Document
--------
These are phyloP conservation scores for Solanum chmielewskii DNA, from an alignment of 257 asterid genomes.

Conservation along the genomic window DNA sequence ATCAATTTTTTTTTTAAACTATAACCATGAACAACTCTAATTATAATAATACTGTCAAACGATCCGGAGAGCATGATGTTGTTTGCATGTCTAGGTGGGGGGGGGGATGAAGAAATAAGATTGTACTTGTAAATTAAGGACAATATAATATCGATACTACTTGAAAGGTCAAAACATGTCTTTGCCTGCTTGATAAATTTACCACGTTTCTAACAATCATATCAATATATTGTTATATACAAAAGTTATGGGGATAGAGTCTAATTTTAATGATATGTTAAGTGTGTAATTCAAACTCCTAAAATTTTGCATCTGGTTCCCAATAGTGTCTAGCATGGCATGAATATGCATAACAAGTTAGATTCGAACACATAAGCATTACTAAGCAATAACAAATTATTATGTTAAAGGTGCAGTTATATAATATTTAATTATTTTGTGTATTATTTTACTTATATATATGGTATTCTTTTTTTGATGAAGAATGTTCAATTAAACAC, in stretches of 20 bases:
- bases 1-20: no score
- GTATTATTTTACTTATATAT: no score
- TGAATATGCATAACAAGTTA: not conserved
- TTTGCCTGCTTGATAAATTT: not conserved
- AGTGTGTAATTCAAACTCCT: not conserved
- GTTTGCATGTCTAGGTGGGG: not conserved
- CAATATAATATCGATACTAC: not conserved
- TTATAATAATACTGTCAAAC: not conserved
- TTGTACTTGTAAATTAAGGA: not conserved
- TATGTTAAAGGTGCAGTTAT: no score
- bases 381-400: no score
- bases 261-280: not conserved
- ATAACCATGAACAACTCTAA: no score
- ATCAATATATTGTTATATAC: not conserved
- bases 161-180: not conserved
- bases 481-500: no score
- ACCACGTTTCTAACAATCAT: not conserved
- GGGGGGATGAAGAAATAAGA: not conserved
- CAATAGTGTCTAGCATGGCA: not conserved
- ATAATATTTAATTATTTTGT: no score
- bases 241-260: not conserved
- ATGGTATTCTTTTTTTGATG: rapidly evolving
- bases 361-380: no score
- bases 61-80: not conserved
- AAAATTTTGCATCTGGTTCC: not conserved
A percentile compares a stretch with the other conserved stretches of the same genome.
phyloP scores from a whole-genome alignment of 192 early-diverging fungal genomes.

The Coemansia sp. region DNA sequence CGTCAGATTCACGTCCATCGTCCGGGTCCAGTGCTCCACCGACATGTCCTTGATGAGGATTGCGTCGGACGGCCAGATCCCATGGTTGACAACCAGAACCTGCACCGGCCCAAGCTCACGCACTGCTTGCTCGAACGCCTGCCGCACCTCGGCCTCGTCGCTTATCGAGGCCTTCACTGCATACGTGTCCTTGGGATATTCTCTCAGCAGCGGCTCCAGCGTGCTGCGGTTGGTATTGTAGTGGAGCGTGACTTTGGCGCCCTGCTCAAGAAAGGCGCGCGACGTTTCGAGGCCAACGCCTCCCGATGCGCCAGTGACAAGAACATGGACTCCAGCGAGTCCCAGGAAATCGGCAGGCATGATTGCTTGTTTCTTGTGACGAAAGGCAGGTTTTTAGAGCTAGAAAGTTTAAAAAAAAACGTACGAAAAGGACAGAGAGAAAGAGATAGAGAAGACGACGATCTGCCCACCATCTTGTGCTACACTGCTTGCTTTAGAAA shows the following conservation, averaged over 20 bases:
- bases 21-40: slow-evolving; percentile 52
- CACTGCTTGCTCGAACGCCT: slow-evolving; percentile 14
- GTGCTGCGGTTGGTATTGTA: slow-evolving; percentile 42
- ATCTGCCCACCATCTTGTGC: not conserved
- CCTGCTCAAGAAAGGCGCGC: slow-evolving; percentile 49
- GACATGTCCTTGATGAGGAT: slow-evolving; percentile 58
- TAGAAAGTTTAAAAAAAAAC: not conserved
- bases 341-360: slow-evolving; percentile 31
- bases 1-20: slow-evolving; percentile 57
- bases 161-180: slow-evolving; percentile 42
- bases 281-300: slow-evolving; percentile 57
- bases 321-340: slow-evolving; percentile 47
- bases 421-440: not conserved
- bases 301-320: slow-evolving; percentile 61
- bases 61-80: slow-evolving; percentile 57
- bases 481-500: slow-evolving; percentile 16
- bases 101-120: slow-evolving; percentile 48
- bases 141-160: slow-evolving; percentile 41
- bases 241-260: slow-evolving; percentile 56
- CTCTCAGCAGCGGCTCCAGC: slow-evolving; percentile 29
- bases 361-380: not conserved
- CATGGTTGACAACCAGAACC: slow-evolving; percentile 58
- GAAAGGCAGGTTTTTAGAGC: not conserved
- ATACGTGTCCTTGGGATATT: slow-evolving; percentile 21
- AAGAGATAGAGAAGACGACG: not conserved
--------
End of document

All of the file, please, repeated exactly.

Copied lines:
These are phyloP conservation scores for Solanum chmielewskii DNA, from an alignment of 257 asterid genomes.

Conservation along the genomic window DNA sequence ATCAATTTTTTTTTTAAACTATAACCATGAACAACTCTAATTATAATAATACTGTCAAACGATCCGGAGAGCATGATGTTGTTTGCATGTCTAGGTGGGGGGGGGGATGAAGAAATAAGATTGTACTTGTAAATTAAGGACAATATAATATCGATACTACTTGAAAGGTCAAAACATGTCTTTGCCTGCTTGATAAATTTACCACGTTTCTAACAATCATATCAATATATTGTTATATACAAAAGTTATGGGGATAGAGTCTAATTTTAATGATATGTTAAGTGTGTAATTCAAACTCCTAAAATTTTGCATCTGGTTCCCAATAGTGTCTAGCATGGCATGAATATGCATAACAAGTTAGATTCGAACACATAAGCATTACTAAGCAATAACAAATTATTATGTTAAAGGTGCAGTTATATAATATTTAATTATTTTGTGTATTATTTTACTTATATATATGGTATTCTTTTTTTGATGAAGAATGTTCAATTAAACAC, in stretches of 20 bases:
- bases 1-20: no score
- GTATTATTTTACTTATATAT: no score
- TGAATATGCATAACAAGTTA: not conserved
- TTTGCCTGCTTGATAAATTT: not conserved
- AGTGTGTAATTCAAACTCCT: not conserved
- GTTTGCATGTCTAGGTGGGG: not conserved
- CAATATAATATCGATACTAC: not conserved
- TTATAATAATACTGTCAAAC: not conserved
- TTGTACTTGTAAATTAAGGA: not conserved
- TATGTTAAAGGTGCAGTTAT: no score
- bases 381-400: no score
- bases 261-280: not conserved
- ATAACCATGAACAACTCTAA: no score
- ATCAATATATTGTTATATAC: not conserved
- bases 161-180: not conserved
- bases 481-500: no score
- ACCACGTTTCTAACAATCAT: not conserved
- GGGGGGATGAAGAAATAAGA: not conserved
- CAATAGTGTCTAGCATGGCA: not conserved
- ATAATATTTAATTATTTTGT: no score
- bases 241-260: not conserved
- ATGGTATTCTTTTTTTGATG: rapidly evolving
- bases 361-380: no score
- bases 61-80: not conserved
- AAAATTTTGCATCTGGTTCC: not conserved
A percentile compares a stretch with the other conserved stretches of the same genome.
phyloP scores from a whole-genome alignment of 192 early-diverging fungal genomes.

The Coemansia sp. region DNA sequence CGTCAGATTCACGTCCATCGTCCGGGTCCAGTGCTCCACCGACATGTCCTTGATGAGGATTGCGTCGGACGGCCAGATCCCATGGTTGACAACCAGAACCTGCACCGGCCCAAGCTCACGCACTGCTTGCTCGAACGCCTGCCGCACCTCGGCCTCGTCGCTTATCGAGGCCTTCACTGCATACGTGTCCTTGGGATATTCTCTCAGCAGCGGCTCCAGCGTGCTGCGGTTGGTATTGTAGTGGAGCGTGACTTTGGCGCCCTGCTCAAGAAAGGCGCGCGACGTTTCGAGGCCAACGCCTCCCGATGCGCCAGTGACAAGAACATGGACTCCAGCGAGTCCCAGGAAATCGGCAGGCATGATTGCTTGTTTCTTGTGACGAAAGGCAGGTTTTTAGAGCTAGAAAGTTTAAAAAAAAACGTACGAAAAGGACAGAGAGAAAGAGATAGAGAAGACGACGATCTGCCCACCATCTTGTGCTACACTGCTTGCTTTAGAAA shows the following conservation, averaged over 20 bases:
- bases 21-40: slow-evolving; percentile 52
- CACTGCTTGCTCGAACGCCT: slow-evolving; percentile 14
- GTGCTGCGGTTGGTATTGTA: slow-evolving; percentile 42
- ATCTGCCCACCATCTTGTGC: not conserved
- CCTGCTCAAGAAAGGCGCGC: slow-evolving; percentile 49
- GACATGTCCTTGATGAGGAT: slow-evolving; percentile 58
- TAGAAAGTTTAAAAAAAAAC: not conserved
- bases 341-360: slow-evolving; percentile 31
- bases 1-20: slow-evolving; percentile 57
- bases 161-180: slow-evolving; percentile 42
- bases 281-300: slow-evolving; percentile 57
- bases 321-340: slow-evolving; percentile 47
- bases 421-440: not conserved
- bases 301-320: slow-evolving; percentile 61
- bases 61-80: slow-evolving; percentile 57
- bases 481-500: slow-evolving; percentile 16
- bases 101-120: slow-evolving; percentile 48
- bases 141-160: slow-evolving; percentile 41
- bases 241-260: slow-evolving; percentile 56
- CTCTCAGCAGCGGCTCCAGC: slow-evolving; percentile 29
- bases 361-380: not conserved
- CATGGTTGACAACCAGAACC: slow-evolving; percentile 58
- GAAAGGCAGGTTTTTAGAGC: not conserved
- ATACGTGTCCTTGGGATATT: slow-evolving; percentile 21
- AAGAGATAGAGAAGACGACG: not conserved